I’m hugely enjoying the trope of modern horror that involves pulling real events from history as backdrops for unique and personal stories. The new film from Corinna Faith (writer of The Innocents), The Power (2021) adopts the setting of a London hospital during the 1970s power-saving blackouts. While it’s a unique pairing of genre and source material within itself, the idea of nightly nationwide power outages is, when considered, the perfect vehicle for claustrophobic intensity.
Val (Rose Williams) works her first day as a nurse and somehow finds herself forced to work the nightshift during one of the aforementioned blackouts. Simple and effective, no? Couple this setup with fantastically engrossing performances and some playful yet focused cinematography and viewers are transported within the walls of the hospital themselves. I felt Val’s every insecurity, laughed at the sardonic nurses and surmised at their odd detachment to their surroundings.
All of this made it rather more terrifying when the lights finally went out. Chills ran up my spine as the darkness crept towards Val, her whimper of “It’s too early, isn’t it?” echoing into the black. The idea of being so unprepared and in such an unfamiliar place is universal. This and the quality of direction and casting on display here bolsters an otherwise thin story requiring self-generated drama; Faith clearly knew this and rolled with it, playing to her advantages.
Every element seems tailored to add to the films immersion; the story taking place in a single night, the realistic reactions (one nurse hilariously walks away when things start to get slightly weird), the slow-burn first act that drew me in with likeable and varied characters as well as the the ambiguity of what the hell that is lurking in the dark? Then, at some point in its runtime, something happened which rarely does in modern paranormal horror; things actually escalated. While the slow realization that something is watching from the darkness is very creepy, this did not give me high hopes that The Power would elevate itself beyond the throwaway slow-build-to-jumpscare horror flick it could easily have been. Thankfully my fears were laid to rest when all implied menace finally reared its ugly head, and the true horror began.
From this enthralling tonal shift onwards we are treated to masterful setup and execution of scare after scare. Restrained and calculated use of violence serves to establish a tangible threat, forcing the viewer to relate more directly. Later on, themes are explored tastefully and mindfully that give the title a new meaning entirely, bringing a fulfilling cadence to the third act. I won’t divulge too much for the sake of impact, but the second tonal shift only added to The Power’s impression on me.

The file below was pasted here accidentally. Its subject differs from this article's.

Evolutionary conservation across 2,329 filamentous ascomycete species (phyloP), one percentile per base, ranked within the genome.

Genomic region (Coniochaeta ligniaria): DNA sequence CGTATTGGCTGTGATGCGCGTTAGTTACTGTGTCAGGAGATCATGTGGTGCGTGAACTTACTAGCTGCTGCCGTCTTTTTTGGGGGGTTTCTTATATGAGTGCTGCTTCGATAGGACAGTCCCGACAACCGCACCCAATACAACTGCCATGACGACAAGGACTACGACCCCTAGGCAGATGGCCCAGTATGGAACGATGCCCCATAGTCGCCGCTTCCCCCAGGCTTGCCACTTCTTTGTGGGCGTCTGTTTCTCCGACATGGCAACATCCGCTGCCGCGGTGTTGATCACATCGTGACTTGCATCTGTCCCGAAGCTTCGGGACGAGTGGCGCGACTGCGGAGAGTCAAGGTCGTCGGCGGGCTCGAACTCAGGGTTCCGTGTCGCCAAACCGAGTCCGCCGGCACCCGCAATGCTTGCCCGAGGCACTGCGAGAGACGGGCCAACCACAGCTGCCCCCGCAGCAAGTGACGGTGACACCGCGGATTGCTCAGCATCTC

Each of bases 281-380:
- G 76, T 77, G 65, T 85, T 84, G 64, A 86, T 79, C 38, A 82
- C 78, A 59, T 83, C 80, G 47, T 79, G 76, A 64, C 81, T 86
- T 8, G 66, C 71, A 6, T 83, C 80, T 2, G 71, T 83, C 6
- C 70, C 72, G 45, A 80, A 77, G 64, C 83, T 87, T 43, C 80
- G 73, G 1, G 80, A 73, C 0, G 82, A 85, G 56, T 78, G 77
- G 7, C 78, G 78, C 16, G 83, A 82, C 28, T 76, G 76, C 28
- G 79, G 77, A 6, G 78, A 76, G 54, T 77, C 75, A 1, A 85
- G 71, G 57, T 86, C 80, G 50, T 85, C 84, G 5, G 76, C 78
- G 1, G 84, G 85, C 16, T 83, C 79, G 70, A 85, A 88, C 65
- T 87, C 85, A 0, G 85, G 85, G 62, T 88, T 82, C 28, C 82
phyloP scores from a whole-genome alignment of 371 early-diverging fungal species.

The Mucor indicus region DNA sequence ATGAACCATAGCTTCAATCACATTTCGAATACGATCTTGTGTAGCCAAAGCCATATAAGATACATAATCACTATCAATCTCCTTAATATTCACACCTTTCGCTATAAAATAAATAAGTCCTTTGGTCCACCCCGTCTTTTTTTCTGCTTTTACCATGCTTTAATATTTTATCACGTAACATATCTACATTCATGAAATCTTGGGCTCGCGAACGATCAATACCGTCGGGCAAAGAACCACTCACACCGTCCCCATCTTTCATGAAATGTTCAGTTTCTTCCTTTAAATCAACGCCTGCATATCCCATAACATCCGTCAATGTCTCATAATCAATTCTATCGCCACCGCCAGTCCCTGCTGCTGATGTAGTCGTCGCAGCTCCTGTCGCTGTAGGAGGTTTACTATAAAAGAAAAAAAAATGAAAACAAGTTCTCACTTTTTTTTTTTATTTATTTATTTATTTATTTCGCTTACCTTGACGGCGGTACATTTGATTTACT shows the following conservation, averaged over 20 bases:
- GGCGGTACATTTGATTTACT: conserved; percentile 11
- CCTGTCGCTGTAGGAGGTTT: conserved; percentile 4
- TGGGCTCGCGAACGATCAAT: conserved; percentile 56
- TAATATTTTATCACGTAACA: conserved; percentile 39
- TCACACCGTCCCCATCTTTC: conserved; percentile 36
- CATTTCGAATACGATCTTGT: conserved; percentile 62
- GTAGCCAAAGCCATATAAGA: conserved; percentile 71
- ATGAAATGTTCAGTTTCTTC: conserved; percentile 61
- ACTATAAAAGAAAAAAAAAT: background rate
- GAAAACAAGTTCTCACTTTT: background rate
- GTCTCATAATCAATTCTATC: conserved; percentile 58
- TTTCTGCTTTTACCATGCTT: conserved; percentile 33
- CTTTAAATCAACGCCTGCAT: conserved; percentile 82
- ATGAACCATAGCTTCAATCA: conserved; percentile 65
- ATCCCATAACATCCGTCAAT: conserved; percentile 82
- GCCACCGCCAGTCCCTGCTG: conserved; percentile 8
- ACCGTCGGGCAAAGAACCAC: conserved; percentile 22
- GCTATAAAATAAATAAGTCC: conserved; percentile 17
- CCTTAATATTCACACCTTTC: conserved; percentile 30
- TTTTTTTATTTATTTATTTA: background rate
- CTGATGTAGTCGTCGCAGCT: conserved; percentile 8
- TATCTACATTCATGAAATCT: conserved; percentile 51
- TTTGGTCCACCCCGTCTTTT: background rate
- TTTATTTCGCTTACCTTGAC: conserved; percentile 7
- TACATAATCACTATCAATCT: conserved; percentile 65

Discipline and moderation are shown in the making of this diversely spooky tale of a hospital’s dark secret. That being said, director Corinna Faith knows how to get the hairs standing and the blood pumping while still delivering a satisfying conclusion to a twisting, tightrope-walk of a horror film.
Joe first knew he wanted to write in year six after plaguing his teacher’s dreams with a harrowing story of World War prisoners and an insidious ‘book of the dead’. Clearly infatuated with horror, and wearing his influences on his sleeve, he dabbled in some smaller pieces before starting work on his condensed sci-fi epic, System Reset in 2013.Once this was published he began work on many smaller horror stories and poems in bid to harness and connect with his own fears and passions and build on his craft.
Joe is obsessed with atmosphere and aesthetic, big concepts and even bigger senses of scale, feeding on cosmic horror of the deep sea and vastness of space and the emotions these can invoke. His main fixes within the dark arts include horror films, extreme metal music and the bleakest of poetry and science fiction literature.
He holds a deep respect for plot, creative flow and the context of art, and hopes to forge deeper connections between them around filmmakers dabbling in the dark and macabre.